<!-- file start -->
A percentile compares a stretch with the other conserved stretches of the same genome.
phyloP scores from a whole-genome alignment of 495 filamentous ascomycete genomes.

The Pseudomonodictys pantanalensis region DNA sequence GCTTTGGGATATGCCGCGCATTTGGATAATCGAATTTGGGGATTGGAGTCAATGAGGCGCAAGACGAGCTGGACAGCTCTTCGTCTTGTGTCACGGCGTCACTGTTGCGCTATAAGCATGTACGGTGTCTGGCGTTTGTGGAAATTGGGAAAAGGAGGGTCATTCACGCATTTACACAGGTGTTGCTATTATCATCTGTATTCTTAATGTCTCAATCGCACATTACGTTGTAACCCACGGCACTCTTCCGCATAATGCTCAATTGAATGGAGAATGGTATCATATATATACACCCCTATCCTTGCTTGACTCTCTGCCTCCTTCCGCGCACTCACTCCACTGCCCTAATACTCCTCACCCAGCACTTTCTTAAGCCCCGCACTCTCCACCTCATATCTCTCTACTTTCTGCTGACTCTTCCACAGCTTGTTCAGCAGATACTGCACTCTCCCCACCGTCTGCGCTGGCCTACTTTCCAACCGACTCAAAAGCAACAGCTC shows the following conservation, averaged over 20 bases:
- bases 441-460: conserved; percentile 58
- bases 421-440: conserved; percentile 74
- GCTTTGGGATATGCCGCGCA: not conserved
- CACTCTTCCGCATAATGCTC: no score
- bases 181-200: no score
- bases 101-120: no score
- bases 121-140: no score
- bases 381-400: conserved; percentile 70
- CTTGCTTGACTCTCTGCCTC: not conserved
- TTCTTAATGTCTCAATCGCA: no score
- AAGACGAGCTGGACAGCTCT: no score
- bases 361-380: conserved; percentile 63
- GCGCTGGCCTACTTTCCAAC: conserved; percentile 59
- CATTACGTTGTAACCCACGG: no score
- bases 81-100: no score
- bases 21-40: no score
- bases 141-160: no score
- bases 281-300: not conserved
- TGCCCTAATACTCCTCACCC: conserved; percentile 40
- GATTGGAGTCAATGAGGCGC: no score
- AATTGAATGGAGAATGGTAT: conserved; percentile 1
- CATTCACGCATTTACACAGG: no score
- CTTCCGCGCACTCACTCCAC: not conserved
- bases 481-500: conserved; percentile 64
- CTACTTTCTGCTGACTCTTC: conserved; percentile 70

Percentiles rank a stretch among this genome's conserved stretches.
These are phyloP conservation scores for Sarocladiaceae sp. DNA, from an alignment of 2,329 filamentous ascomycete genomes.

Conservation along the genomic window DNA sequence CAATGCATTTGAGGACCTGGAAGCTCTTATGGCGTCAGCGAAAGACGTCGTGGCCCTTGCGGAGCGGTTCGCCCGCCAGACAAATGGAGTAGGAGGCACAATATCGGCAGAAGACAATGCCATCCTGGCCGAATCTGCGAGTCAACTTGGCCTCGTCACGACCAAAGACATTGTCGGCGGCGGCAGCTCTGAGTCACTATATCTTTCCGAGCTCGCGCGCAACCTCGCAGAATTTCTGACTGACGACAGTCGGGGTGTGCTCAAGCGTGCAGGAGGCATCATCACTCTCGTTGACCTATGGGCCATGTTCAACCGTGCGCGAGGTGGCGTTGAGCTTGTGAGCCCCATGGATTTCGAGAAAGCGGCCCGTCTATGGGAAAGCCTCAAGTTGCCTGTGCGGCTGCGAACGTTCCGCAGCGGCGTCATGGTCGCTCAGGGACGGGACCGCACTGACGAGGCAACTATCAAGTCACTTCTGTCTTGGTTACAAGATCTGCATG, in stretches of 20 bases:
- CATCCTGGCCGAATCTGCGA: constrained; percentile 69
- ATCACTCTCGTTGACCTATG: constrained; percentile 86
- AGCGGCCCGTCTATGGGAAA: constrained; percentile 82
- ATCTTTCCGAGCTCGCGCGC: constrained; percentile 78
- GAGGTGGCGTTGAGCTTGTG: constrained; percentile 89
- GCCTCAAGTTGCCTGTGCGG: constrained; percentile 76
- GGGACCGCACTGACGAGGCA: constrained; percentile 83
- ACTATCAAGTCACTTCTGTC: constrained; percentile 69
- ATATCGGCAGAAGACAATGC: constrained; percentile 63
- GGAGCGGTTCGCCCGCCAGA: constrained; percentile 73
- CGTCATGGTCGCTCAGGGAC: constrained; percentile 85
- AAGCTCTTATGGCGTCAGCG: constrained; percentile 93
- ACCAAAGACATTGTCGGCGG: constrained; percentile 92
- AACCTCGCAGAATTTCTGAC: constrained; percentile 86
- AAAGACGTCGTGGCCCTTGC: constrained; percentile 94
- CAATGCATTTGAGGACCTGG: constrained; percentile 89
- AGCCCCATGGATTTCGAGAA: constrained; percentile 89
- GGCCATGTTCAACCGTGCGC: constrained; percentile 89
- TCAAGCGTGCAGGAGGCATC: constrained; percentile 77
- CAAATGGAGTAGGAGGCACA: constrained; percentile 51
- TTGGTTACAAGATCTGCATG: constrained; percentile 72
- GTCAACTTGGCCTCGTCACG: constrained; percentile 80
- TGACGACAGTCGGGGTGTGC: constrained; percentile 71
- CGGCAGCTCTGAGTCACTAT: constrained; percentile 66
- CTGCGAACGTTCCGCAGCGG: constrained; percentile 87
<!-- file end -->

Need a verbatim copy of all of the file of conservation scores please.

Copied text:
A percentile compares a stretch with the other conserved stretches of the same genome.
phyloP scores from a whole-genome alignment of 495 filamentous ascomycete genomes.

The Pseudomonodictys pantanalensis region DNA sequence GCTTTGGGATATGCCGCGCATTTGGATAATCGAATTTGGGGATTGGAGTCAATGAGGCGCAAGACGAGCTGGACAGCTCTTCGTCTTGTGTCACGGCGTCACTGTTGCGCTATAAGCATGTACGGTGTCTGGCGTTTGTGGAAATTGGGAAAAGGAGGGTCATTCACGCATTTACACAGGTGTTGCTATTATCATCTGTATTCTTAATGTCTCAATCGCACATTACGTTGTAACCCACGGCACTCTTCCGCATAATGCTCAATTGAATGGAGAATGGTATCATATATATACACCCCTATCCTTGCTTGACTCTCTGCCTCCTTCCGCGCACTCACTCCACTGCCCTAATACTCCTCACCCAGCACTTTCTTAAGCCCCGCACTCTCCACCTCATATCTCTCTACTTTCTGCTGACTCTTCCACAGCTTGTTCAGCAGATACTGCACTCTCCCCACCGTCTGCGCTGGCCTACTTTCCAACCGACTCAAAAGCAACAGCTC shows the following conservation, averaged over 20 bases:
- bases 441-460: conserved; percentile 58
- bases 421-440: conserved; percentile 74
- GCTTTGGGATATGCCGCGCA: not conserved
- CACTCTTCCGCATAATGCTC: no score
- bases 181-200: no score
- bases 101-120: no score
- bases 121-140: no score
- bases 381-400: conserved; percentile 70
- CTTGCTTGACTCTCTGCCTC: not conserved
- TTCTTAATGTCTCAATCGCA: no score
- AAGACGAGCTGGACAGCTCT: no score
- bases 361-380: conserved; percentile 63
- GCGCTGGCCTACTTTCCAAC: conserved; percentile 59
- CATTACGTTGTAACCCACGG: no score
- bases 81-100: no score
- bases 21-40: no score
- bases 141-160: no score
- bases 281-300: not conserved
- TGCCCTAATACTCCTCACCC: conserved; percentile 40
- GATTGGAGTCAATGAGGCGC: no score
- AATTGAATGGAGAATGGTAT: conserved; percentile 1
- CATTCACGCATTTACACAGG: no score
- CTTCCGCGCACTCACTCCAC: not conserved
- bases 481-500: conserved; percentile 64
- CTACTTTCTGCTGACTCTTC: conserved; percentile 70

Percentiles rank a stretch among this genome's conserved stretches.
These are phyloP conservation scores for Sarocladiaceae sp. DNA, from an alignment of 2,329 filamentous ascomycete genomes.

Conservation along the genomic window DNA sequence CAATGCATTTGAGGACCTGGAAGCTCTTATGGCGTCAGCGAAAGACGTCGTGGCCCTTGCGGAGCGGTTCGCCCGCCAGACAAATGGAGTAGGAGGCACAATATCGGCAGAAGACAATGCCATCCTGGCCGAATCTGCGAGTCAACTTGGCCTCGTCACGACCAAAGACATTGTCGGCGGCGGCAGCTCTGAGTCACTATATCTTTCCGAGCTCGCGCGCAACCTCGCAGAATTTCTGACTGACGACAGTCGGGGTGTGCTCAAGCGTGCAGGAGGCATCATCACTCTCGTTGACCTATGGGCCATGTTCAACCGTGCGCGAGGTGGCGTTGAGCTTGTGAGCCCCATGGATTTCGAGAAAGCGGCCCGTCTATGGGAAAGCCTCAAGTTGCCTGTGCGGCTGCGAACGTTCCGCAGCGGCGTCATGGTCGCTCAGGGACGGGACCGCACTGACGAGGCAACTATCAAGTCACTTCTGTCTTGGTTACAAGATCTGCATG, in stretches of 20 bases:
- CATCCTGGCCGAATCTGCGA: constrained; percentile 69
- ATCACTCTCGTTGACCTATG: constrained; percentile 86
- AGCGGCCCGTCTATGGGAAA: constrained; percentile 82
- ATCTTTCCGAGCTCGCGCGC: constrained; percentile 78
- GAGGTGGCGTTGAGCTTGTG: constrained; percentile 89
- GCCTCAAGTTGCCTGTGCGG: constrained; percentile 76
- GGGACCGCACTGACGAGGCA: constrained; percentile 83
- ACTATCAAGTCACTTCTGTC: constrained; percentile 69
- ATATCGGCAGAAGACAATGC: constrained; percentile 63
- GGAGCGGTTCGCCCGCCAGA: constrained; percentile 73
- CGTCATGGTCGCTCAGGGAC: constrained; percentile 85
- AAGCTCTTATGGCGTCAGCG: constrained; percentile 93
- ACCAAAGACATTGTCGGCGG: constrained; percentile 92
- AACCTCGCAGAATTTCTGAC: constrained; percentile 86
- AAAGACGTCGTGGCCCTTGC: constrained; percentile 94
- CAATGCATTTGAGGACCTGG: constrained; percentile 89
- AGCCCCATGGATTTCGAGAA: constrained; percentile 89
- GGCCATGTTCAACCGTGCGC: constrained; percentile 89
- TCAAGCGTGCAGGAGGCATC: constrained; percentile 77
- CAAATGGAGTAGGAGGCACA: constrained; percentile 51
- TTGGTTACAAGATCTGCATG: constrained; percentile 72
- GTCAACTTGGCCTCGTCACG: constrained; percentile 80
- TGACGACAGTCGGGGTGTGC: constrained; percentile 71
- CGGCAGCTCTGAGTCACTAT: constrained; percentile 66
- CTGCGAACGTTCCGCAGCGG: constrained; percentile 87